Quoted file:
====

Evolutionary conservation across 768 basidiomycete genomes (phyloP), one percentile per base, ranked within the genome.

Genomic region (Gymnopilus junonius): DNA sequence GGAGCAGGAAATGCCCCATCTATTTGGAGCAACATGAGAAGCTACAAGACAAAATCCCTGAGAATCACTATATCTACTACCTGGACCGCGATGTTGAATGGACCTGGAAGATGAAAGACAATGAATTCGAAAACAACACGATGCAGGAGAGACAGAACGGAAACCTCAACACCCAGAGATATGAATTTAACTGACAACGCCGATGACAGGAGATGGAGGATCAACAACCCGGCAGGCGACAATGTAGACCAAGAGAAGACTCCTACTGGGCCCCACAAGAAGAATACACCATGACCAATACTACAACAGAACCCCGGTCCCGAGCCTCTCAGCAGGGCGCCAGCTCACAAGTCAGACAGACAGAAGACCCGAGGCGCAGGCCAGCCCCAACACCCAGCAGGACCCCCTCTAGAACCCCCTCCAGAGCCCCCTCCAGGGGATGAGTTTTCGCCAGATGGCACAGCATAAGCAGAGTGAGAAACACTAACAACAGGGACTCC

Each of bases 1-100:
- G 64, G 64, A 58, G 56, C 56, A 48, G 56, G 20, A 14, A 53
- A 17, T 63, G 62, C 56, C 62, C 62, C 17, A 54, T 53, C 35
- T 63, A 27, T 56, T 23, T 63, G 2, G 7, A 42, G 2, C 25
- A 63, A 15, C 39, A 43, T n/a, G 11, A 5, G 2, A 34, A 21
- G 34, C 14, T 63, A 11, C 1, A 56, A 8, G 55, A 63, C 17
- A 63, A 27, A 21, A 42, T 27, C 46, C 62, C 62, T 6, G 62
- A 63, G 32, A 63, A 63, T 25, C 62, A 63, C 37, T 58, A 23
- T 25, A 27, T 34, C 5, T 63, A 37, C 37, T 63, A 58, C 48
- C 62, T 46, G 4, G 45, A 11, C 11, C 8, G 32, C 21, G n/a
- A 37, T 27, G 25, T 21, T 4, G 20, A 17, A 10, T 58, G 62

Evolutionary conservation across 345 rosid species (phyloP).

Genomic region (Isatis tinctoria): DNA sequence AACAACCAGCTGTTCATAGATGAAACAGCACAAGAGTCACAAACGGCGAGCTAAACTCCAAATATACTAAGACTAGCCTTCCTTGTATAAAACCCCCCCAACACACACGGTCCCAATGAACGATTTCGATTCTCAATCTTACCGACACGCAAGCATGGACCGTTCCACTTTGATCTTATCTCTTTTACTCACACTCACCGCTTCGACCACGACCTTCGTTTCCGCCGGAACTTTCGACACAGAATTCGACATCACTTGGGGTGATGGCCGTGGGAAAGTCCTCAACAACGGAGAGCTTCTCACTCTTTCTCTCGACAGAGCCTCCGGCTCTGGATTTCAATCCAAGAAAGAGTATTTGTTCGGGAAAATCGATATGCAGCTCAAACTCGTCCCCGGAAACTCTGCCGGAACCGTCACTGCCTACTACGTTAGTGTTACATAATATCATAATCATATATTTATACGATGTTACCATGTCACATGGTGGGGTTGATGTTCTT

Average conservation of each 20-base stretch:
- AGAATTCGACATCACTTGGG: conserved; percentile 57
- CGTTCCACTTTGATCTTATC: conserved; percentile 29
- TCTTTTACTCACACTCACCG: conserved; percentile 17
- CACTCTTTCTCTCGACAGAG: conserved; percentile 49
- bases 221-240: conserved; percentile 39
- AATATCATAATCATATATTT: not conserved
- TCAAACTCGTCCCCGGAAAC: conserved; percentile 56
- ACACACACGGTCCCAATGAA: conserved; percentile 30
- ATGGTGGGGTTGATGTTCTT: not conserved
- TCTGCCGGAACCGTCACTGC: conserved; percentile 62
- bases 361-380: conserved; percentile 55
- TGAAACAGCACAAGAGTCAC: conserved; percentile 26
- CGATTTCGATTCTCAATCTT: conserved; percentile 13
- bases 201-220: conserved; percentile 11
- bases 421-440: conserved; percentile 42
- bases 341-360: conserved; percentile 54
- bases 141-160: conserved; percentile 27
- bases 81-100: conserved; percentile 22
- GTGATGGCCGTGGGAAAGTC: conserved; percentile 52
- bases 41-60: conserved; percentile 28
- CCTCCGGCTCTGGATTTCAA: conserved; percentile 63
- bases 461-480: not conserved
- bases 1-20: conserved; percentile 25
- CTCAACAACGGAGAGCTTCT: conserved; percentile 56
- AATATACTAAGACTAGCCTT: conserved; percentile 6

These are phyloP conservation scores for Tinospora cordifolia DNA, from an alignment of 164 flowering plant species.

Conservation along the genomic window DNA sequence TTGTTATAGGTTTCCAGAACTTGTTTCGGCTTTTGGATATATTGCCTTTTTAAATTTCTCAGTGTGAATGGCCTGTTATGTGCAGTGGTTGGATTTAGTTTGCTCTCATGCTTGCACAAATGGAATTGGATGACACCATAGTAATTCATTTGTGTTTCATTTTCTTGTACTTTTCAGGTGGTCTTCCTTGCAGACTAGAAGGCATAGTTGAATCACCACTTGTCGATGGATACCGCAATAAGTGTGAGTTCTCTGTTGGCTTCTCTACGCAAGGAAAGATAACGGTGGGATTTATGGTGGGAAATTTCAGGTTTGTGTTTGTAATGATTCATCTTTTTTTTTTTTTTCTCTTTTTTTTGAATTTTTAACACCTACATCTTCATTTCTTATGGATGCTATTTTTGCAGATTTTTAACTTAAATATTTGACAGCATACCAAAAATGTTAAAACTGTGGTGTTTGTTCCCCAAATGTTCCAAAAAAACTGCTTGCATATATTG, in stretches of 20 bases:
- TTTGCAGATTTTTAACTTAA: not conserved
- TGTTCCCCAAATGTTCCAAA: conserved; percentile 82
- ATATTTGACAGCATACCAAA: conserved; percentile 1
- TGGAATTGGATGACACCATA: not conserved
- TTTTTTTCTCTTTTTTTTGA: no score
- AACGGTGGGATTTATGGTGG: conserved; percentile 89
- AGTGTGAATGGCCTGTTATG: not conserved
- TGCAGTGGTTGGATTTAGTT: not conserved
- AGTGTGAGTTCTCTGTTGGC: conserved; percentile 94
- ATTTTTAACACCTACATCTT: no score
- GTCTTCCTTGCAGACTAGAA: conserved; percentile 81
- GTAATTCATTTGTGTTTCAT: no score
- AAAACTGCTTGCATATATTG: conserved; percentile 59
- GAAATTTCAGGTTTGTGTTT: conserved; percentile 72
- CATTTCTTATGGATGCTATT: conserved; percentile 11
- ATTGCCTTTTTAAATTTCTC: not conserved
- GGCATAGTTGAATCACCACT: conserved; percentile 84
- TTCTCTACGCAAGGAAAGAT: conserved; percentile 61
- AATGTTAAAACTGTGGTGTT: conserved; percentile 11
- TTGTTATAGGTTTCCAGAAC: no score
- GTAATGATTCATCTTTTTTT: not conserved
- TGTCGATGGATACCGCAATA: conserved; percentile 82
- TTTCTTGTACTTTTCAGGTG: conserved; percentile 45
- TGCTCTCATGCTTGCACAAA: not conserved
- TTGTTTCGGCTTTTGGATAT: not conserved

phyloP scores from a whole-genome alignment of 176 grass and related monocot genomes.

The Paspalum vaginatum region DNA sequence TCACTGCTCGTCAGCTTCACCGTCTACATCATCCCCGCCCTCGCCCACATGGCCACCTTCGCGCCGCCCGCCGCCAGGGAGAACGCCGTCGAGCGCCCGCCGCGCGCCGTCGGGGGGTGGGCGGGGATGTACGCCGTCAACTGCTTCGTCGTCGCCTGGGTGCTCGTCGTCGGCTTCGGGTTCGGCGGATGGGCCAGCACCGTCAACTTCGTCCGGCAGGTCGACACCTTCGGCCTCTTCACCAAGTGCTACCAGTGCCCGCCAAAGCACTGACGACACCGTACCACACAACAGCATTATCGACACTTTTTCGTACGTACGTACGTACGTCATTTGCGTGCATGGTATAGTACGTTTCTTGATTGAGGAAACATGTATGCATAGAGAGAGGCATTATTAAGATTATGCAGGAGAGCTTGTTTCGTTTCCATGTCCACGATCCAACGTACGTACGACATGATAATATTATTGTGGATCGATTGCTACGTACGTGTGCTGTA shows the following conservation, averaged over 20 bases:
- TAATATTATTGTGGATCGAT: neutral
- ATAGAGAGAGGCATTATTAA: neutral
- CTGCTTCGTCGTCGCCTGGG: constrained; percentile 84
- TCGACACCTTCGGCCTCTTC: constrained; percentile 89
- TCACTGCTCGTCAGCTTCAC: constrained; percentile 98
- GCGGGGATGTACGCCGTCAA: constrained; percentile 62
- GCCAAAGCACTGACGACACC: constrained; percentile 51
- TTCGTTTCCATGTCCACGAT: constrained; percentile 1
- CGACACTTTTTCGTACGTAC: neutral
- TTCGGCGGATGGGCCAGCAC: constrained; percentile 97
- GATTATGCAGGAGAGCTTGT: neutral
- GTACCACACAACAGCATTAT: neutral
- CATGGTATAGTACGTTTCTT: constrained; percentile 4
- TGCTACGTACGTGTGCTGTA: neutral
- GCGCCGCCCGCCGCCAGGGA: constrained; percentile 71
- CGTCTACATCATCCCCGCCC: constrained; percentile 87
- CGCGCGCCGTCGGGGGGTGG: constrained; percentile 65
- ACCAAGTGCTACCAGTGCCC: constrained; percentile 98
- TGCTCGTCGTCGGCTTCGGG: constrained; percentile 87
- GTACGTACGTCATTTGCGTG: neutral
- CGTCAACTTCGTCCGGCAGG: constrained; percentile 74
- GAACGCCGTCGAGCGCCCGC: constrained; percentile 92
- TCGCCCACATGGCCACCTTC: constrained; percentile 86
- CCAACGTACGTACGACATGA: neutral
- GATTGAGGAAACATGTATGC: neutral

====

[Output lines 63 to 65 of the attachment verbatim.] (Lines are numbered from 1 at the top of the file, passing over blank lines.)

- TTGTTATAGGTTTCCAGAAC: no score
- GTAATGATTCATCTTTTTTT: not conserved
- TGTCGATGGATACCGCAATA: conserved; percentile 82